Network Latency Poised to Challenge Cloud Growth
Is solving network latency issues the key to continued cloud growth? That’s what Laz Vekiarides of ClearSky thinks.
In computer networking, latency refers to the delay between the time data is sent by one party and when it is received by another. Although we tend to think of the internet as the great enabler of instantaneous communication, in reality, even the fastest networks suffer from latency. The delays might only be a few milliseconds, but they still exist.
The delays grow longer as the geographic distance between data’s origin point and endpoint increases. Latency increases by about one millisecond for every 60 miles. If you’re in Boston and trying to open websites hosted on servers in China, the response rates will be slower than they would be for sites based in the United States.
Latency should not be confused with throughput, or the amount of data that can travel across a network connection in a given amount of time. Latency rates are unaffected by the amount of data being transferred. Even if your network can handle gigabytes of data per second, there will still be some latency as a result of the amount of time that it takes for each snippet of data to travel across the network.
Laz Vekiarides, co-founder and CTO at ClearSky Data, believes latency issues must be solved if the cloud is to continue to grow, especially for applications such as big data and the Internet of Things (IoT).
Channel Futures: What does ClearSky Data do?
Laz Vekiarides: We deal with cloud latency by supplying caching infrastructure at the edge to make the cloud appear as if it were nearby. Our vision was always that latencies and the general physics of the universe would cause a certain set of applications and workloads to favor having compute locally rather than in the cloud. Databases are one example where we see this. IoT is another one that is rapidly growing. Our goal is to provide all the benefits of cloud storage, as well as the characteristics of enterprise-class local storage.
CF: What are your key use cases?
LV: Disaster recovery was our initial value prop. We allowed organizations to store data in the cloud, and thus offsite, without the performance drawbacks. Data could be recovered quickly. Going forward, though, we expect IoT to become a big deal. IoT is another example of a type of application where there’s a high amount of interactivity with data, and latency creates a problem for accessing it fast enough.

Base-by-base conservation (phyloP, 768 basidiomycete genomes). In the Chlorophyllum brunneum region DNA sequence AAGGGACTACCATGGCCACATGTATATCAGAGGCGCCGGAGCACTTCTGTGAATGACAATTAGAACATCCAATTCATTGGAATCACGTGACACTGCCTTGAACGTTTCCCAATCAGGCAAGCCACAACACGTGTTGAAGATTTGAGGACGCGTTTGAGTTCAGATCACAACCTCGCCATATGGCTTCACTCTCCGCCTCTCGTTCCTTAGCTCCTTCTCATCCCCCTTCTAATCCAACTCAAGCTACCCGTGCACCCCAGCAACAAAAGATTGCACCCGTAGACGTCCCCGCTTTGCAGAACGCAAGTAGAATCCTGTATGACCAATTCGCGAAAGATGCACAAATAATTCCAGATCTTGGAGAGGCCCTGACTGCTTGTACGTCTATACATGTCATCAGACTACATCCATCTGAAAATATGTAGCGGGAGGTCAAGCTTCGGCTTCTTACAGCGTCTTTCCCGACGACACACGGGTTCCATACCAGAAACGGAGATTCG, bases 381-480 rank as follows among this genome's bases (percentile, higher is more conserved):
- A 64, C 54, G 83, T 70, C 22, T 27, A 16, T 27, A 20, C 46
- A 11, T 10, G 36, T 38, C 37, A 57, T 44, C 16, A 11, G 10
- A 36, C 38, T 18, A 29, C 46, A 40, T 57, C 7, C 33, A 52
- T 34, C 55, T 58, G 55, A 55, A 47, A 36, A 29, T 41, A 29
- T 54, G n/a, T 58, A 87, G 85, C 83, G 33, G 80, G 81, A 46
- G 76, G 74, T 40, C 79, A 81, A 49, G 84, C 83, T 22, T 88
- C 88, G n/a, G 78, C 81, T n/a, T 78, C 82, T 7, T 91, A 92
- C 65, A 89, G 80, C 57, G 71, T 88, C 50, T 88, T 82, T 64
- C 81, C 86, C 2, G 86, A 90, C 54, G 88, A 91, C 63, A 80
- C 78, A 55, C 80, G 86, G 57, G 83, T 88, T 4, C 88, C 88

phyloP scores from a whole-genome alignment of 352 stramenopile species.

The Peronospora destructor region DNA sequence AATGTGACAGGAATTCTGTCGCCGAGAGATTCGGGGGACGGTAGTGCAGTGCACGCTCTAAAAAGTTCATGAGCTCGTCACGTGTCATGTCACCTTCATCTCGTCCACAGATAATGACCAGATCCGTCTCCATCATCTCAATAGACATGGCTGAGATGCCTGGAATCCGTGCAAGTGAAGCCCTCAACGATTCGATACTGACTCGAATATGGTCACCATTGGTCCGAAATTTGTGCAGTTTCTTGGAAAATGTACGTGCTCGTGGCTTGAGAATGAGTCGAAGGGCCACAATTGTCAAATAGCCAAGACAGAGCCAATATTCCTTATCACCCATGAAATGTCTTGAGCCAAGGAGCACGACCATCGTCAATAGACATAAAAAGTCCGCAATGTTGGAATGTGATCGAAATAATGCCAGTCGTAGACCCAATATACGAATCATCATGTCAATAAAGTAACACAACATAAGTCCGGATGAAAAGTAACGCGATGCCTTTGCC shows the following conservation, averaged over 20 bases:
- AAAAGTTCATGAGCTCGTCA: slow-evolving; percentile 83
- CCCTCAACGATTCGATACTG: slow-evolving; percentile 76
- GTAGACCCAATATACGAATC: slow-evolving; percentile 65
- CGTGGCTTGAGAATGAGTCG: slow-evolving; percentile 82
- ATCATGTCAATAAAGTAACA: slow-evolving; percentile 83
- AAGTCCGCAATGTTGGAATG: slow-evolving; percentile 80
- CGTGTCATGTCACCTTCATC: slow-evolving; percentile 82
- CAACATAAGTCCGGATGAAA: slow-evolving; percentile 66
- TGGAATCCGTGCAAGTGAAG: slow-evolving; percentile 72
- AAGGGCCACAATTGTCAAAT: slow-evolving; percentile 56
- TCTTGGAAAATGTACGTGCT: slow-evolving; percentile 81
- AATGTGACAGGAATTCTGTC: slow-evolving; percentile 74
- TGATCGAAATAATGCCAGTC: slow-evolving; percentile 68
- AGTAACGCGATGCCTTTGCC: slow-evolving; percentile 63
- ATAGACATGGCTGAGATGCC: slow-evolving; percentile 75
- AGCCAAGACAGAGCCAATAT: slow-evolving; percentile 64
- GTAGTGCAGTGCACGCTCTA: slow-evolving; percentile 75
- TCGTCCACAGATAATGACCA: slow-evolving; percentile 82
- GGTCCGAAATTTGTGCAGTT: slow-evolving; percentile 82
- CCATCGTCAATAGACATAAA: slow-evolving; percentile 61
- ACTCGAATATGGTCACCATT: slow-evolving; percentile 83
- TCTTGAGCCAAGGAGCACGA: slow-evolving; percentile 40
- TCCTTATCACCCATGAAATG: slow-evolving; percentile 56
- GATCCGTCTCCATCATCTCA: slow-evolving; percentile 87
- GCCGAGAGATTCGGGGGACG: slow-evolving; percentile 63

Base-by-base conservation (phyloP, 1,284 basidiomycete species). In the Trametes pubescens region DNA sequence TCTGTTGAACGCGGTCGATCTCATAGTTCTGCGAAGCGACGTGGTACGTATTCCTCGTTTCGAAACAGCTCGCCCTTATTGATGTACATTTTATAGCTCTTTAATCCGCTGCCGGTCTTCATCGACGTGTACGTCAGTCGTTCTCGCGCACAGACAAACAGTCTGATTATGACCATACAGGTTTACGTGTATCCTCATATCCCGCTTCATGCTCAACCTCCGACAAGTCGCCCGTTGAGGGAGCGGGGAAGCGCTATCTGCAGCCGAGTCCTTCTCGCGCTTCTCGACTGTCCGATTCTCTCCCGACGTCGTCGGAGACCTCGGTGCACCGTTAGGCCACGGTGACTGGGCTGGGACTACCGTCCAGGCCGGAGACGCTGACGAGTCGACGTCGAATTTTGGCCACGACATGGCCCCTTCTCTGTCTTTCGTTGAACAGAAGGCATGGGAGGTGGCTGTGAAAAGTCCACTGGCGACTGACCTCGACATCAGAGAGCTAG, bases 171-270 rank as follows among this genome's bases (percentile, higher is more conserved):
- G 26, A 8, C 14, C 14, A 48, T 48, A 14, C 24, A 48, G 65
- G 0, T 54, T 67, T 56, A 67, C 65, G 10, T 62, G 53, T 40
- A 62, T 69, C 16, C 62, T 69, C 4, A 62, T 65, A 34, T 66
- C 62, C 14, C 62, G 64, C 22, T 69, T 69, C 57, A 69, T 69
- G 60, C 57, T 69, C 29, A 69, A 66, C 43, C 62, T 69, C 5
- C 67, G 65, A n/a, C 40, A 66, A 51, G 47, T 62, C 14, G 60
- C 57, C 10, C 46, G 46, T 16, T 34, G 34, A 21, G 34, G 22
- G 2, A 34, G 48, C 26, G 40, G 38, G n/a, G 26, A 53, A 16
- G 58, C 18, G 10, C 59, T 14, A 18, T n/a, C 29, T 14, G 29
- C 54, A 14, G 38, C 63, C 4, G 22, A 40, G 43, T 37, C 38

The typical use case that I’ve been seeing as of late is having a landing path for data, or a database that is reasonably local, that devices can interact with at a high rate.
CF: Don’t content-delivery networks (CDNs) already do this?
LV: We’re not a CDN. We’re like a backward CDN. CDNs are optimized for downloading data from an origin server. They’re always focused on the downward direction. What we do is the opposite. We’re bidirectional. It’s not just the reads from the cloud that are optimized, but also the writes to the cloud.
CF: Do you compete with cloud providers such as AWS?
LV: No, what we do is actually complementary. The big cloud providers operationally aren’t interested in creating local presence with the granularity that we are. We’re essentially leading data into their infrastructure, and after the fact they can come in and offer services. After all, when cloud vendors choose where to place a data center, it’s not consumers, but real estate costs and power costs that determine where they build. And when they build far away from consumers, consumers see latency.
A lot of the cloud-scale economics that we enjoy today are the result of cheap real estate and cheap power, and that’s a good thing. But delivering an excellent user experience requires addressing the latency issues that arise from these choices.
CF: Will new technology eventually make today’s latency issues irrelevant?
LV: No, because the speed at which data can travel over the network is limited by the speed of light. So latency, in this sense, is the result of a congenital problem with the universe. Unless someone figures out a different approach for transmitting data – an approach that is faster than the speed of light – we’re stuck with the latency. The best we can realistically do is control it by placing data at the edge of the network.